WORD STUDY – A FIXED HEART – נכונ לבי
Psalms 108:1: “O God, my heart is fixed, I will sing and give praise even with my glory.”
Ever have one of those times when you carry a burden that just so overwhelms you that you can’t even pray. You try to pray, but it is just such an effort, you feel so weighted down.
This is the way David felt when he started to write this Psalm. You read this Psalm and it appears like one of his lighter moments. He seems so joyful, so happy. Yet, this first verse gives his true emotions away.
He calls out to God saying that his heart is fixed. The word for fixed is kon which has the idea of being established or directed. Today we would say his heart was focused. What David is saying here is that his heart was not focus on God but on his burden. It is for this reason that he will sing and give praise. Can you related. Do you sometimes feel so burden down and you cannot keep you mind stayed on God. Yet keeping your mind stayed on his is the key to perfect peace. Isaiah 26:3: “Thou wilt keep [him] in perfect peace, [whose] mind [is] stayed [on thee]: because he trusteth in thee.” Wonderful promise but I don’t know about you but when I am going through a stressful time I really a trouble keeping my mind stayed on God. Yet David gives us his secret as to how he keeps his mind stayed on God when he is going through a rough time.
The word for praise that is used here is zamar. This is a very focused praised. The word also is used for cutting or pruning. This is a very direct praise, no fluff, no disjointed or meaningless words, but a very specific praise. The word is also in a Piel form with a paragogic Hei. This makes this direct praise very intense. David is putting his whole being into this praise. This is not coming naturally. He is not working it up with electric guitars, keyboards, and drums. The drummer may be beating the devil out of those drums but away from David. We, in our Western culture, love our loud music. In fact neurologist have now discovered a portion of our brain that releases chemical that creates pleasure from music that is played so loud that it almost reaches the point of being painful, then that pleasure chemical is released to ease the impeding pain. Then we say: “Oh, feel the presence of God.” You don’t feel the presence of God you feel the pleasure valve releasing it chemicals that God created in you.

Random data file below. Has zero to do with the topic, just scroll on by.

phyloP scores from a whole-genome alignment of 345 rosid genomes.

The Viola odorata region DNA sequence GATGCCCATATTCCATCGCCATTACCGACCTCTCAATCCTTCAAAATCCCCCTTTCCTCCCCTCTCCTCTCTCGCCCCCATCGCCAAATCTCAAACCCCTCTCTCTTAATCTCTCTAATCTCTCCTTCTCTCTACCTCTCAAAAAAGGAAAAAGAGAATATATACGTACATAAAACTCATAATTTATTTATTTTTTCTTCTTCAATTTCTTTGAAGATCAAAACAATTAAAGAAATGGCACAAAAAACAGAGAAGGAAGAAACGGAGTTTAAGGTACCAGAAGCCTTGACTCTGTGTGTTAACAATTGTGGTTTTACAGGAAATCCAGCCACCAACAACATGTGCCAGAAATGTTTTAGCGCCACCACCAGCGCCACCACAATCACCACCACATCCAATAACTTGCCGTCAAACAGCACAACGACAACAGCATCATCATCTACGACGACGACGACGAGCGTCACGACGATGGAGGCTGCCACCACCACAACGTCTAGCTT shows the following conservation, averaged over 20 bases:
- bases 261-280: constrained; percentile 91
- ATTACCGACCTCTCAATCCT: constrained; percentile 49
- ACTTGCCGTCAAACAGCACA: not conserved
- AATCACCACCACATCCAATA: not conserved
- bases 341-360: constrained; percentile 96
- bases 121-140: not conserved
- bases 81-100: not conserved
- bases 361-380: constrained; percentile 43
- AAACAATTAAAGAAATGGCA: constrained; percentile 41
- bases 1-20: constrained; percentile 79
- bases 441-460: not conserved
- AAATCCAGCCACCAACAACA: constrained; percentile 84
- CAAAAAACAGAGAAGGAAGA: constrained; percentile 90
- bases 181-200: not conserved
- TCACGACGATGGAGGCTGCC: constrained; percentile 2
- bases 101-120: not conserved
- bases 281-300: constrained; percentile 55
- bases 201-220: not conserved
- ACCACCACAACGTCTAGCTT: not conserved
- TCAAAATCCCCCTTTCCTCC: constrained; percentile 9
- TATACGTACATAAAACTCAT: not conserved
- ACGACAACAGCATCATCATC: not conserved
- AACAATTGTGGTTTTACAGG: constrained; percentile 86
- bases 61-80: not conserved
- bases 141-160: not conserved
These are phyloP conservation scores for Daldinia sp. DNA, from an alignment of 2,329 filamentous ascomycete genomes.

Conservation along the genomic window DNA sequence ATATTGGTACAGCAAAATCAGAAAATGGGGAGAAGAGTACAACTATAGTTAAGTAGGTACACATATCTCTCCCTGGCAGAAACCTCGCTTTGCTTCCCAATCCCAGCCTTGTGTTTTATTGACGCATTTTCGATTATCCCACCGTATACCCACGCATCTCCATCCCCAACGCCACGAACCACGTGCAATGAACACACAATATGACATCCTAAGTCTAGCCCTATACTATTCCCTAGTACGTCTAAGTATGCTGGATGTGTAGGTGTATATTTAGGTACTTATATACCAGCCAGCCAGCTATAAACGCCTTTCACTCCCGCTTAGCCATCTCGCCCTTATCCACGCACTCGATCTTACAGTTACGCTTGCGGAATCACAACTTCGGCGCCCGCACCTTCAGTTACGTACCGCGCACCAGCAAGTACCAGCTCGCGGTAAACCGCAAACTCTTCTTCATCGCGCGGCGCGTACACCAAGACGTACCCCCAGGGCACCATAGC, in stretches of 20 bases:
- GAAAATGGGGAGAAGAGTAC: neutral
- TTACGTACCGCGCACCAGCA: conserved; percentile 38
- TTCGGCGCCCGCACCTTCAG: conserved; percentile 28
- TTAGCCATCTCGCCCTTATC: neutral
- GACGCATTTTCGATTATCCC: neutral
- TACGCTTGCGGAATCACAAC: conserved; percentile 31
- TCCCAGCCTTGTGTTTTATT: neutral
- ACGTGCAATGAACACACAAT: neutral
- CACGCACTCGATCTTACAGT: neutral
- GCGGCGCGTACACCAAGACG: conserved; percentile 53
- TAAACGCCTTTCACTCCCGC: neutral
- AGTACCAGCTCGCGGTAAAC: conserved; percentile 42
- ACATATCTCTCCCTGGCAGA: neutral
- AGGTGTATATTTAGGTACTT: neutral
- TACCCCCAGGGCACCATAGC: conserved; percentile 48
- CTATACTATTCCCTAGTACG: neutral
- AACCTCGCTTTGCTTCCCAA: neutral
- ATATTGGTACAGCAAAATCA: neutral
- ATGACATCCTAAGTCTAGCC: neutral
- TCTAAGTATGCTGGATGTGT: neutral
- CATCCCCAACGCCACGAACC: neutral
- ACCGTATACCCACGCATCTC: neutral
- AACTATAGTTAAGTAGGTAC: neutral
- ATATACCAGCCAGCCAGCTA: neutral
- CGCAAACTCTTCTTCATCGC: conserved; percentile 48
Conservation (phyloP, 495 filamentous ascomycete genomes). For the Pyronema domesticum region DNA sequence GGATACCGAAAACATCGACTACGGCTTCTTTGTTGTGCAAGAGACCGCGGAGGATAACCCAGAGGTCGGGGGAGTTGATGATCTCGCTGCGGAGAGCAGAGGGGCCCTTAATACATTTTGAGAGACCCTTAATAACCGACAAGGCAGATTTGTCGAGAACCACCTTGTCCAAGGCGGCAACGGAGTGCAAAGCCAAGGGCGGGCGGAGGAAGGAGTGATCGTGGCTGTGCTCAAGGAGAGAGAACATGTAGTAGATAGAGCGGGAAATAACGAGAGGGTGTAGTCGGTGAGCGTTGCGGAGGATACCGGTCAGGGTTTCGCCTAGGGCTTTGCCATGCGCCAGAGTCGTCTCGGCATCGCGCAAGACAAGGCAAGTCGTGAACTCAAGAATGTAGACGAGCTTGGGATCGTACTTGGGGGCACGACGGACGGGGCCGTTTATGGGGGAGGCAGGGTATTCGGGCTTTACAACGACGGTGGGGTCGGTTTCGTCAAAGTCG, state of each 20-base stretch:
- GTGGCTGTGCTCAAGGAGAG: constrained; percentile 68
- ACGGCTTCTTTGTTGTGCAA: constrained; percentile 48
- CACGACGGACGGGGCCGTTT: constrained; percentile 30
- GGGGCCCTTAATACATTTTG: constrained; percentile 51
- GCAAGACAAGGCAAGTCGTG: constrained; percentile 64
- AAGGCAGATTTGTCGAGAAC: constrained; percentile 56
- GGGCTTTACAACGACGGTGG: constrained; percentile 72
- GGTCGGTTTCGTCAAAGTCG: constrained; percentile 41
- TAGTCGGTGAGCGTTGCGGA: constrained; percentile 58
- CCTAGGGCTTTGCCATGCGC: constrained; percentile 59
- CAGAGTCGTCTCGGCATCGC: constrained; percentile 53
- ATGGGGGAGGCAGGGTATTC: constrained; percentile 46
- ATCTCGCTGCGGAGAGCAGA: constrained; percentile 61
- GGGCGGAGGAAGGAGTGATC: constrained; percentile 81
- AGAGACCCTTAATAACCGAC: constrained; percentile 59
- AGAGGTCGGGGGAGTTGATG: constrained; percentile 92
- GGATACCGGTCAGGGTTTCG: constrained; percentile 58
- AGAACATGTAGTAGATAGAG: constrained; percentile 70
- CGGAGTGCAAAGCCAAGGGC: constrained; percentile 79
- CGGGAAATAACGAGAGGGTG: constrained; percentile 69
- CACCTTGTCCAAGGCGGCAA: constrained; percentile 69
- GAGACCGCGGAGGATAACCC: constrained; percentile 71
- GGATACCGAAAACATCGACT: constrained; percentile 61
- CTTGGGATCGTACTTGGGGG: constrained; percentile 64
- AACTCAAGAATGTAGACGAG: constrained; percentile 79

C.S. Lewis in his book Screwtape Letters tells how the senior demon mentoring a novice demon instructs this demon to beware of silence. Let them make a lot of noise, keep them away from silence for in silence you can hear the voice of God. So this worship of David doing a zamar was not backed up with loud music but was most likely in the quiet of his chambers, alone where he could focus on God without any distractions. This is a praise the David is giving to God through a deliberate effort. It is not coming naturally, it is forced and mostly beginning with insincerity. But as David becomes more and more focused on God, his praise begins to become a zamar praise, a pruning and cutting praise that cuts through all that burden and stress, it prunes away all his cares. Some call it a sacrifice of praise. Although I am not sure that is the Biblical definition of a sacrifice of praise, I do like that description. Although what you are sacrificing is all your cares and burdens for the sake of praising. That is a sacrifice I would gladly make and I am sure you would also.
Then he says: “Even with my glory.” The word for glory is kavod which means heaviness. It can also mean burdensome or grievous. I suppose we could say that David praises God with his heavy burden. That would fit the context quite well.
David is overwhelmed with his heavy burden. His heart is so fixed on this burden that he can not praise or worship God. So he says he will sing a song of praise. Not just any praise. He could praise God for His power, for His majesty, etc. David has done this many times, but right now that is not the praise that he can offer. So the praise he offers is with his burden. The word even is aph which is often translated as indeed or furthermore. “I will praise you indeed with my burden.”
David is not ignoring his burden, or pretending it does not exist. He is simply bringing God into the picture. He is entering into an intense praise with his burden right out there, out in front. He and God are going to share this burden. As you read the rest of the Psalm you find David talking about the awesome power of God, his control over everything and in that light, the weight of his burden get’s lighter and lighter.
Sometimes the burdens of this life can weight you down so much, you just want to crawl under yon rock from whence you came and shut everything out. You can try that but the burden will still be there. You could also choose, like David, to worship and praise God in the midst of that burden. You can let God bear that burden for you and as you do, it will get lighter and lighter.
There is an old hymn we used to sing when I was child and I sing it to myself constantly: “Leave you heavy burden at the cross, at the cross of Calvary.”